Profilins are ubiquitous allergens with conserved structural elements. Exposure to profilins from different sources leads to IgE-cross-reactivity and the pollen–latex–food syndrome. Monoclonal antibodies (mAbs) that cross-react with plant profilins and block IgE-profilin interactions are relevant for diagnosis, epitope mapping, and specific immunotherapy. We generated IgGs mAbs, 1B4, and 2D10, against latex profilin (anti-rHev b 8) that inhibit the interaction of IgE and IgG4 antibodies from sera of latex- and maize-allergic patients by 90% and 40%, respectively. In this study, we evaluated 1B4 and 2D10 recognition towards different plant profilins, and mAbs recognition of rZea m 12 mutants by ELISAs. Interestingly, 2D10 highly recognized rArt v 4.0101 and rAmb a 8.0101, and to a lesser extent rBet v 2.0101, and rFra e 2.2, while 1B4 showed recognition for rPhl p 12.0101 and rAmb a 8.0101. We demonstrated that residue D130 at the α-helix 3 in profilins, which is part of the Hev b 8 IgE epitope, is essential for the 2D10 recognition. The structural analysis suggests that the profilins containing E130 (rPhl p 12.0101, rFra e 2.2, and rZea m 12.0105) show less binding with 2D10. The distribution of negative charges on the profilins’ surfaces at the α-helices 1 and 3 is relevant for the 2D10 recognition, and that may be relevant to explain profilins’ IgE cross-reactivity. Full article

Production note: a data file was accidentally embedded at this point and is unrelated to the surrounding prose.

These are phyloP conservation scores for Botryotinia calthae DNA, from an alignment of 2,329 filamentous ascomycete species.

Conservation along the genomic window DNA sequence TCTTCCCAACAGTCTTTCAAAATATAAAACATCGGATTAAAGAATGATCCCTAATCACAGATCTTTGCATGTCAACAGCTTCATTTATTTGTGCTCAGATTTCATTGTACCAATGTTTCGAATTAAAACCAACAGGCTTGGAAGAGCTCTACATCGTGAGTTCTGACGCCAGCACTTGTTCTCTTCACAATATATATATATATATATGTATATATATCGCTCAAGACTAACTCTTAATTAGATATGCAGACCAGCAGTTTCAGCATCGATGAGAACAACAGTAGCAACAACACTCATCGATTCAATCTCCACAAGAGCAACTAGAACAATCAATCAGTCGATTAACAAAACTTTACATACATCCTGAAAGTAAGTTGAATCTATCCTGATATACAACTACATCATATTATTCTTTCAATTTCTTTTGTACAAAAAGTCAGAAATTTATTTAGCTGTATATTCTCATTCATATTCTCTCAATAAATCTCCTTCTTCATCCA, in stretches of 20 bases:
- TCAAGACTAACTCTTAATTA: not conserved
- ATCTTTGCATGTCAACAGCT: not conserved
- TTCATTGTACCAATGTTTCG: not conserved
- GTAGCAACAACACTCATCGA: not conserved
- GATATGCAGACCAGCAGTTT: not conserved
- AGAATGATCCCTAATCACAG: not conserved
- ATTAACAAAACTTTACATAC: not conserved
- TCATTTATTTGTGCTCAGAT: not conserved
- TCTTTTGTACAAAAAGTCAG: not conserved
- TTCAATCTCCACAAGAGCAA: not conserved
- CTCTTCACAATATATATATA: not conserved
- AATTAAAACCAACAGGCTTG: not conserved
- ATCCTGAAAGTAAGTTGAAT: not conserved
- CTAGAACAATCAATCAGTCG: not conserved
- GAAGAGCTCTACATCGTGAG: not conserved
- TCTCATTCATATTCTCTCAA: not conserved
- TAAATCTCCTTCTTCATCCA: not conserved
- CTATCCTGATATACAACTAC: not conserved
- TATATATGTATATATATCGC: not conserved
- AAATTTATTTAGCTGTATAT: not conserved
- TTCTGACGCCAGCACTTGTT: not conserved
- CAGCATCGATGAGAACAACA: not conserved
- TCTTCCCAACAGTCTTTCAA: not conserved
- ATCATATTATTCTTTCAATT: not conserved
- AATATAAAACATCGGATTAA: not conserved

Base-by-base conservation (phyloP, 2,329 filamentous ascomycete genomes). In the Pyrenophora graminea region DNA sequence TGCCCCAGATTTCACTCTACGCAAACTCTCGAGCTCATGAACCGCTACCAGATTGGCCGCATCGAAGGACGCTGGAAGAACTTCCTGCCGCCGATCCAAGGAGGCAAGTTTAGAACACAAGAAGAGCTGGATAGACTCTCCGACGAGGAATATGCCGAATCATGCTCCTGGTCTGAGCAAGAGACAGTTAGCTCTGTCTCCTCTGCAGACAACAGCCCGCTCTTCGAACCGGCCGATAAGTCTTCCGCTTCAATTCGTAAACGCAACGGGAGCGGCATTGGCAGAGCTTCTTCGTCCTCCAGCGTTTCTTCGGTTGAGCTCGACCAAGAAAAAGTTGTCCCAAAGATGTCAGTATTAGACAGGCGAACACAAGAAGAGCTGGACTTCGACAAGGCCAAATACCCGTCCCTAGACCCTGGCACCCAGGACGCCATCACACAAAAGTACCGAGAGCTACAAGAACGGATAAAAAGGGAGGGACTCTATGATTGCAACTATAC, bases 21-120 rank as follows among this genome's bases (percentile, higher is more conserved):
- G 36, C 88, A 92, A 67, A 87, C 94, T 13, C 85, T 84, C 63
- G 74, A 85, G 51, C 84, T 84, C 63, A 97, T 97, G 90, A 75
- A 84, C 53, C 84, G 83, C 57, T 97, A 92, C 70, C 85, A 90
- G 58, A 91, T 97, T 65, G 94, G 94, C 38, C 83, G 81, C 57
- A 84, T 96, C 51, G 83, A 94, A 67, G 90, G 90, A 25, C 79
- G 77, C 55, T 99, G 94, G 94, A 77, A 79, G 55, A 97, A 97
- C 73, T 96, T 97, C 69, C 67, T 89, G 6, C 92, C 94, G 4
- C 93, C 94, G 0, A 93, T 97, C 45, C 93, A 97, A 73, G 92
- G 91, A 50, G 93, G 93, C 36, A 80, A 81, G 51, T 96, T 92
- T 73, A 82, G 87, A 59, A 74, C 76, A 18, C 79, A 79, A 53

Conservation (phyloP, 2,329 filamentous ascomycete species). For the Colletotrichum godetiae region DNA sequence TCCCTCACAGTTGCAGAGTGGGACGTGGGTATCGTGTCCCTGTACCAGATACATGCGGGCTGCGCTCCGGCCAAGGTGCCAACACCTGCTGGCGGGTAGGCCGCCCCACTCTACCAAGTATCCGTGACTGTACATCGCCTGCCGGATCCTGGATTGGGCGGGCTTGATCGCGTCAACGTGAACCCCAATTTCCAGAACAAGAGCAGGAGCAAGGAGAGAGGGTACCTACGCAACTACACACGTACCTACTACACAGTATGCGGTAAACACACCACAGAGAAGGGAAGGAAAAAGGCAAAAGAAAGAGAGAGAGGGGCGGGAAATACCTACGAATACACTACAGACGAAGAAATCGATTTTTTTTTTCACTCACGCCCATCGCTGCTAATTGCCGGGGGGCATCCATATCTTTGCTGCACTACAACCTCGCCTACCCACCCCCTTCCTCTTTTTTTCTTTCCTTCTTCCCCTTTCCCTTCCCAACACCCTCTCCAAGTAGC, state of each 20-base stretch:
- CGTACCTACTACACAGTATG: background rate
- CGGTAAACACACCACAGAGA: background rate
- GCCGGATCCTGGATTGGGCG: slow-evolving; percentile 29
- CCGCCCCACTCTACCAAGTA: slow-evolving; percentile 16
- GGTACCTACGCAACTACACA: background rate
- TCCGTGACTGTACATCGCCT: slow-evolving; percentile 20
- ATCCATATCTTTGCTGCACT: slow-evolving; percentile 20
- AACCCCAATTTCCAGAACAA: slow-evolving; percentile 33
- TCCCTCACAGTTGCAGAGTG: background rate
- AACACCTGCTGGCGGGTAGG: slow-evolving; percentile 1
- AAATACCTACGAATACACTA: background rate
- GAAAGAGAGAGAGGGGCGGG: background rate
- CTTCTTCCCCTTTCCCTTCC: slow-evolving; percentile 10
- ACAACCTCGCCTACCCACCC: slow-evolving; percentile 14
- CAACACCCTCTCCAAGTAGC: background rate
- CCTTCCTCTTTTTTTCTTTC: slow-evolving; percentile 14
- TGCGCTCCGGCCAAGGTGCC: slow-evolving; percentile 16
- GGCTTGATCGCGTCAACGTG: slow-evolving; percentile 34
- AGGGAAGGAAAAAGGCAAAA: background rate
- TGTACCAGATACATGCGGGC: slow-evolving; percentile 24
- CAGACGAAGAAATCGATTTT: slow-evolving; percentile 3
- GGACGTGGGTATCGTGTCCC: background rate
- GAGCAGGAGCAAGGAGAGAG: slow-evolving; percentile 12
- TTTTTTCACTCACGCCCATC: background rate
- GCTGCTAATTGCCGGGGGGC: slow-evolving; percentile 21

(This article belongs to the Special Issue Perspectives on Immune Cells in Allergy and Inflammation)
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18 pages, 3174 KiB  
Article
Specific Human Milk Oligosaccharides Differentially Promote Th1 and Regulatory Responses in a CpG-Activated Epithelial/Immune Cell Coculture
by Marit Zuurveld, Veronica Ayechu-Muruzabal, Gert Folkerts, Johan Garssen, Belinda van‘t Land and Linette E. M. Willemsen
Biomolecules 2023, 13(2), 263; https://doi.org/10.3390/biom13020263 - 31 Jan 2023
Cited by 5 | Viewed by 2403
Abstract
Proper early life immune development creates a basis for a healthy and resilient immune system, which balances immune tolerance and activation. Deviations in neonatal immune maturation can have life-long effects, such as development of allergic diseases. Evidence suggests that human milk oligosaccharides (HMOS) [...] Read more.